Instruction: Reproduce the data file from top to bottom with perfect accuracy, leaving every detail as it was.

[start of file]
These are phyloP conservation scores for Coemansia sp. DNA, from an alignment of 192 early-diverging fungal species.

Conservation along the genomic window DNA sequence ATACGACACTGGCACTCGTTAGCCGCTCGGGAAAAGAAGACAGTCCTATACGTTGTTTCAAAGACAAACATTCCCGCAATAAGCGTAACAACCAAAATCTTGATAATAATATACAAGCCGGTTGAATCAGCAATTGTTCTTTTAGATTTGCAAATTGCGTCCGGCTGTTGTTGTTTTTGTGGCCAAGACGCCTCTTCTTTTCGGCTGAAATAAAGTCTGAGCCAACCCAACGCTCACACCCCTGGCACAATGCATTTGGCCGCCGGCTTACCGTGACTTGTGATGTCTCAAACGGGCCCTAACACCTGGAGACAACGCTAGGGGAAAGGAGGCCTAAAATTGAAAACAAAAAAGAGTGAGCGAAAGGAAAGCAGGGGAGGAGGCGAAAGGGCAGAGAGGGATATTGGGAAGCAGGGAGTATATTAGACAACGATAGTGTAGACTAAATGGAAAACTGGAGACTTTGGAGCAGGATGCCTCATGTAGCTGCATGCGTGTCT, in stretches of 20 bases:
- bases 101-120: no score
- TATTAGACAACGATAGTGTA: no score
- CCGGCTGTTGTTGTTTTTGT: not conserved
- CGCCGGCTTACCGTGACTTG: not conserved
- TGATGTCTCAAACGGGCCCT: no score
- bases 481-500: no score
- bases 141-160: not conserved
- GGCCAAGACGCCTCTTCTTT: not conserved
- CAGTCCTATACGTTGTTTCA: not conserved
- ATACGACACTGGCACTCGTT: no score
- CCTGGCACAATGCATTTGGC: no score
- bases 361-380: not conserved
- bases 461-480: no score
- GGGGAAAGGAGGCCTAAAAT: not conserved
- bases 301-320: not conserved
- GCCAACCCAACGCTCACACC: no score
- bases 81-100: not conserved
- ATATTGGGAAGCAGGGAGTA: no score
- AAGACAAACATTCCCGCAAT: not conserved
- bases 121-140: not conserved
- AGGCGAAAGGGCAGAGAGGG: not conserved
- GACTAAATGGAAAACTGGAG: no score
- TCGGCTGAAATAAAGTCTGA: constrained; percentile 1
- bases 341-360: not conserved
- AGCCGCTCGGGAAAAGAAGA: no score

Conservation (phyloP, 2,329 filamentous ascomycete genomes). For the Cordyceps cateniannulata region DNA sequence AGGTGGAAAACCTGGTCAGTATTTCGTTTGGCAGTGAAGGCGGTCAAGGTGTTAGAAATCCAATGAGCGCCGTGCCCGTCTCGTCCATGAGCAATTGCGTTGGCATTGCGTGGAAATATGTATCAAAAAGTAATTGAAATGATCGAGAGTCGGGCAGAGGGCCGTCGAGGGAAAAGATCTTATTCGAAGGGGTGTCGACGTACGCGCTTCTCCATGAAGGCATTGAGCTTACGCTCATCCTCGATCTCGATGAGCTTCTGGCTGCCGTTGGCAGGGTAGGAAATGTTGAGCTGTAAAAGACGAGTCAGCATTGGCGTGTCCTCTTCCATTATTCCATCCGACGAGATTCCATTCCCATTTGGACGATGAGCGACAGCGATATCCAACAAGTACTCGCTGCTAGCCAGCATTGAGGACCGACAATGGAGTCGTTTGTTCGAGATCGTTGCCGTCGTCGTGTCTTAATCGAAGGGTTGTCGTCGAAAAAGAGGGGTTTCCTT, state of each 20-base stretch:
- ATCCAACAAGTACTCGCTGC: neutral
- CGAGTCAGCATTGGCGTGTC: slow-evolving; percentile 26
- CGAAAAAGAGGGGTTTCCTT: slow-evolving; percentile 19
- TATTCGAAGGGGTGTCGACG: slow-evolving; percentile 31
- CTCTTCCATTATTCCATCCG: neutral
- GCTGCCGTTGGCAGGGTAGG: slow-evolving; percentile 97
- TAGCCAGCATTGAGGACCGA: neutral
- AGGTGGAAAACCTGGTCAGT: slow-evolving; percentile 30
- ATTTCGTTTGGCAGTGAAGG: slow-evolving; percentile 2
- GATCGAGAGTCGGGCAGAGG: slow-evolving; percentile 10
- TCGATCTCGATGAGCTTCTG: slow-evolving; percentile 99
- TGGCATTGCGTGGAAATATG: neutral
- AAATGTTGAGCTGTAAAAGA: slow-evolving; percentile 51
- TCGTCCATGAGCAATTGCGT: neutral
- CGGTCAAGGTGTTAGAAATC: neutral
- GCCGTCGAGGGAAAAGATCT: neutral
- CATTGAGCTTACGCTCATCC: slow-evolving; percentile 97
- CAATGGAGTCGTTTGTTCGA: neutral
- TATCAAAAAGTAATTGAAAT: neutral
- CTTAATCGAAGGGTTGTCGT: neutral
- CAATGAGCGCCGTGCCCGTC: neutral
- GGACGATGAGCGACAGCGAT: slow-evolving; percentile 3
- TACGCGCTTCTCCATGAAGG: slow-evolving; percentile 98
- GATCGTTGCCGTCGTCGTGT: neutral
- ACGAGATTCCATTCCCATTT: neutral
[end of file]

These are phyloP conservation scores for Coemansia sp. DNA, from an alignment of 192 early-diverging fungal species.

Conservation along the genomic window DNA sequence ATACGACACTGGCACTCGTTAGCCGCTCGGGAAAAGAAGACAGTCCTATACGTTGTTTCAAAGACAAACATTCCCGCAATAAGCGTAACAACCAAAATCTTGATAATAATATACAAGCCGGTTGAATCAGCAATTGTTCTTTTAGATTTGCAAATTGCGTCCGGCTGTTGTTGTTTTTGTGGCCAAGACGCCTCTTCTTTTCGGCTGAAATAAAGTCTGAGCCAACCCAACGCTCACACCCCTGGCACAATGCATTTGGCCGCCGGCTTACCGTGACTTGTGATGTCTCAAACGGGCCCTAACACCTGGAGACAACGCTAGGGGAAAGGAGGCCTAAAATTGAAAACAAAAAAGAGTGAGCGAAAGGAAAGCAGGGGAGGAGGCGAAAGGGCAGAGAGGGATATTGGGAAGCAGGGAGTATATTAGACAACGATAGTGTAGACTAAATGGAAAACTGGAGACTTTGGAGCAGGATGCCTCATGTAGCTGCATGCGTGTCT, in stretches of 20 bases:
- bases 101-120: no score
- TATTAGACAACGATAGTGTA: no score
- CCGGCTGTTGTTGTTTTTGT: not conserved
- CGCCGGCTTACCGTGACTTG: not conserved
- TGATGTCTCAAACGGGCCCT: no score
- bases 481-500: no score
- bases 141-160: not conserved
- GGCCAAGACGCCTCTTCTTT: not conserved
- CAGTCCTATACGTTGTTTCA: not conserved
- ATACGACACTGGCACTCGTT: no score
- CCTGGCACAATGCATTTGGC: no score
- bases 361-380: not conserved
- bases 461-480: no score
- GGGGAAAGGAGGCCTAAAAT: not conserved
- bases 301-320: not conserved
- GCCAACCCAACGCTCACACC: no score
- bases 81-100: not conserved
- ATATTGGGAAGCAGGGAGTA: no score
- AAGACAAACATTCCCGCAAT: not conserved
- bases 121-140: not conserved
- AGGCGAAAGGGCAGAGAGGG: not conserved
- GACTAAATGGAAAACTGGAG: no score
- TCGGCTGAAATAAAGTCTGA: constrained; percentile 1
- bases 341-360: not conserved
- AGCCGCTCGGGAAAAGAAGA: no score

Conservation (phyloP, 2,329 filamentous ascomycete genomes). For the Cordyceps cateniannulata region DNA sequence AGGTGGAAAACCTGGTCAGTATTTCGTTTGGCAGTGAAGGCGGTCAAGGTGTTAGAAATCCAATGAGCGCCGTGCCCGTCTCGTCCATGAGCAATTGCGTTGGCATTGCGTGGAAATATGTATCAAAAAGTAATTGAAATGATCGAGAGTCGGGCAGAGGGCCGTCGAGGGAAAAGATCTTATTCGAAGGGGTGTCGACGTACGCGCTTCTCCATGAAGGCATTGAGCTTACGCTCATCCTCGATCTCGATGAGCTTCTGGCTGCCGTTGGCAGGGTAGGAAATGTTGAGCTGTAAAAGACGAGTCAGCATTGGCGTGTCCTCTTCCATTATTCCATCCGACGAGATTCCATTCCCATTTGGACGATGAGCGACAGCGATATCCAACAAGTACTCGCTGCTAGCCAGCATTGAGGACCGACAATGGAGTCGTTTGTTCGAGATCGTTGCCGTCGTCGTGTCTTAATCGAAGGGTTGTCGTCGAAAAAGAGGGGTTTCCTT, state of each 20-base stretch:
- ATCCAACAAGTACTCGCTGC: neutral
- CGAGTCAGCATTGGCGTGTC: slow-evolving; percentile 26
- CGAAAAAGAGGGGTTTCCTT: slow-evolving; percentile 19
- TATTCGAAGGGGTGTCGACG: slow-evolving; percentile 31
- CTCTTCCATTATTCCATCCG: neutral
- GCTGCCGTTGGCAGGGTAGG: slow-evolving; percentile 97
- TAGCCAGCATTGAGGACCGA: neutral
- AGGTGGAAAACCTGGTCAGT: slow-evolving; percentile 30
- ATTTCGTTTGGCAGTGAAGG: slow-evolving; percentile 2
- GATCGAGAGTCGGGCAGAGG: slow-evolving; percentile 10
- TCGATCTCGATGAGCTTCTG: slow-evolving; percentile 99
- TGGCATTGCGTGGAAATATG: neutral
- AAATGTTGAGCTGTAAAAGA: slow-evolving; percentile 51
- TCGTCCATGAGCAATTGCGT: neutral
- CGGTCAAGGTGTTAGAAATC: neutral
- GCCGTCGAGGGAAAAGATCT: neutral
- CATTGAGCTTACGCTCATCC: slow-evolving; percentile 97
- CAATGGAGTCGTTTGTTCGA: neutral
- TATCAAAAAGTAATTGAAAT: neutral
- CTTAATCGAAGGGTTGTCGT: neutral
- CAATGAGCGCCGTGCCCGTC: neutral
- GGACGATGAGCGACAGCGAT: slow-evolving; percentile 3
- TACGCGCTTCTCCATGAAGG: slow-evolving; percentile 98
- GATCGTTGCCGTCGTCGTGT: neutral
- ACGAGATTCCATTCCCATTT: neutral